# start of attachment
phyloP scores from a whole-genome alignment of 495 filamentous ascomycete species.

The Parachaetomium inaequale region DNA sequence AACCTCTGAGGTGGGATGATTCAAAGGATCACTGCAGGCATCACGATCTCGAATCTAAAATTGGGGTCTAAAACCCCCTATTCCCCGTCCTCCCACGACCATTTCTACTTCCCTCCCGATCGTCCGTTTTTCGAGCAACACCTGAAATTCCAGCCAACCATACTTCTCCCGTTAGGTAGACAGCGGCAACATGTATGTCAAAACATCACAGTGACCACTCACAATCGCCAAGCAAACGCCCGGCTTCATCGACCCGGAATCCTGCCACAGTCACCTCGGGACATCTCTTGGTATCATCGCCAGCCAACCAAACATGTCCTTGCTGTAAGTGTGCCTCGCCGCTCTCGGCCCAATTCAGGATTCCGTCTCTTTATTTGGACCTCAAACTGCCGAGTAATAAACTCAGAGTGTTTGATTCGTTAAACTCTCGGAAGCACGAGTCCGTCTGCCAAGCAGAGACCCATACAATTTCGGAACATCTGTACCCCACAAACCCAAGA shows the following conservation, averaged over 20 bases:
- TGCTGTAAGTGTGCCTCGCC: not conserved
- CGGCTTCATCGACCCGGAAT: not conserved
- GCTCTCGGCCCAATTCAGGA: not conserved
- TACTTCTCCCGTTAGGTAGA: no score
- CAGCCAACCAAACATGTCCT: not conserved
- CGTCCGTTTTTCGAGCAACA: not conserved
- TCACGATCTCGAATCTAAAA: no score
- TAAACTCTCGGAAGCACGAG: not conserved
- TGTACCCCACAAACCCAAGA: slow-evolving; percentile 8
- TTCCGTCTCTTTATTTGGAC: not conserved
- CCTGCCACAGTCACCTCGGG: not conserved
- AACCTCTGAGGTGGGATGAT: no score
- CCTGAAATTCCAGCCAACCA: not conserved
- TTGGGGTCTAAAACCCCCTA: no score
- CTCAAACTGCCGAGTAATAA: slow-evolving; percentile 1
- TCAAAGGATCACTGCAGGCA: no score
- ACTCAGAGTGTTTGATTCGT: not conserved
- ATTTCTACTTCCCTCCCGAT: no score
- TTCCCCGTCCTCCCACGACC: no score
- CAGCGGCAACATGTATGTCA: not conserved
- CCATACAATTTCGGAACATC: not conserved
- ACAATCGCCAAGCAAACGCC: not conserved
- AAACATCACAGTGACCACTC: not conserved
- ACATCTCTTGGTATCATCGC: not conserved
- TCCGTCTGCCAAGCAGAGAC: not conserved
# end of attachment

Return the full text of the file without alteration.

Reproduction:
phyloP scores from a whole-genome alignment of 495 filamentous ascomycete species.

The Parachaetomium inaequale region DNA sequence AACCTCTGAGGTGGGATGATTCAAAGGATCACTGCAGGCATCACGATCTCGAATCTAAAATTGGGGTCTAAAACCCCCTATTCCCCGTCCTCCCACGACCATTTCTACTTCCCTCCCGATCGTCCGTTTTTCGAGCAACACCTGAAATTCCAGCCAACCATACTTCTCCCGTTAGGTAGACAGCGGCAACATGTATGTCAAAACATCACAGTGACCACTCACAATCGCCAAGCAAACGCCCGGCTTCATCGACCCGGAATCCTGCCACAGTCACCTCGGGACATCTCTTGGTATCATCGCCAGCCAACCAAACATGTCCTTGCTGTAAGTGTGCCTCGCCGCTCTCGGCCCAATTCAGGATTCCGTCTCTTTATTTGGACCTCAAACTGCCGAGTAATAAACTCAGAGTGTTTGATTCGTTAAACTCTCGGAAGCACGAGTCCGTCTGCCAAGCAGAGACCCATACAATTTCGGAACATCTGTACCCCACAAACCCAAGA shows the following conservation, averaged over 20 bases:
- TGCTGTAAGTGTGCCTCGCC: not conserved
- CGGCTTCATCGACCCGGAAT: not conserved
- GCTCTCGGCCCAATTCAGGA: not conserved
- TACTTCTCCCGTTAGGTAGA: no score
- CAGCCAACCAAACATGTCCT: not conserved
- CGTCCGTTTTTCGAGCAACA: not conserved
- TCACGATCTCGAATCTAAAA: no score
- TAAACTCTCGGAAGCACGAG: not conserved
- TGTACCCCACAAACCCAAGA: slow-evolving; percentile 8
- TTCCGTCTCTTTATTTGGAC: not conserved
- CCTGCCACAGTCACCTCGGG: not conserved
- AACCTCTGAGGTGGGATGAT: no score
- CCTGAAATTCCAGCCAACCA: not conserved
- TTGGGGTCTAAAACCCCCTA: no score
- CTCAAACTGCCGAGTAATAA: slow-evolving; percentile 1
- TCAAAGGATCACTGCAGGCA: no score
- ACTCAGAGTGTTTGATTCGT: not conserved
- ATTTCTACTTCCCTCCCGAT: no score
- TTCCCCGTCCTCCCACGACC: no score
- CAGCGGCAACATGTATGTCA: not conserved
- CCATACAATTTCGGAACATC: not conserved
- ACAATCGCCAAGCAAACGCC: not conserved
- AAACATCACAGTGACCACTC: not conserved
- ACATCTCTTGGTATCATCGC: not conserved
- TCCGTCTGCCAAGCAGAGAC: not conserved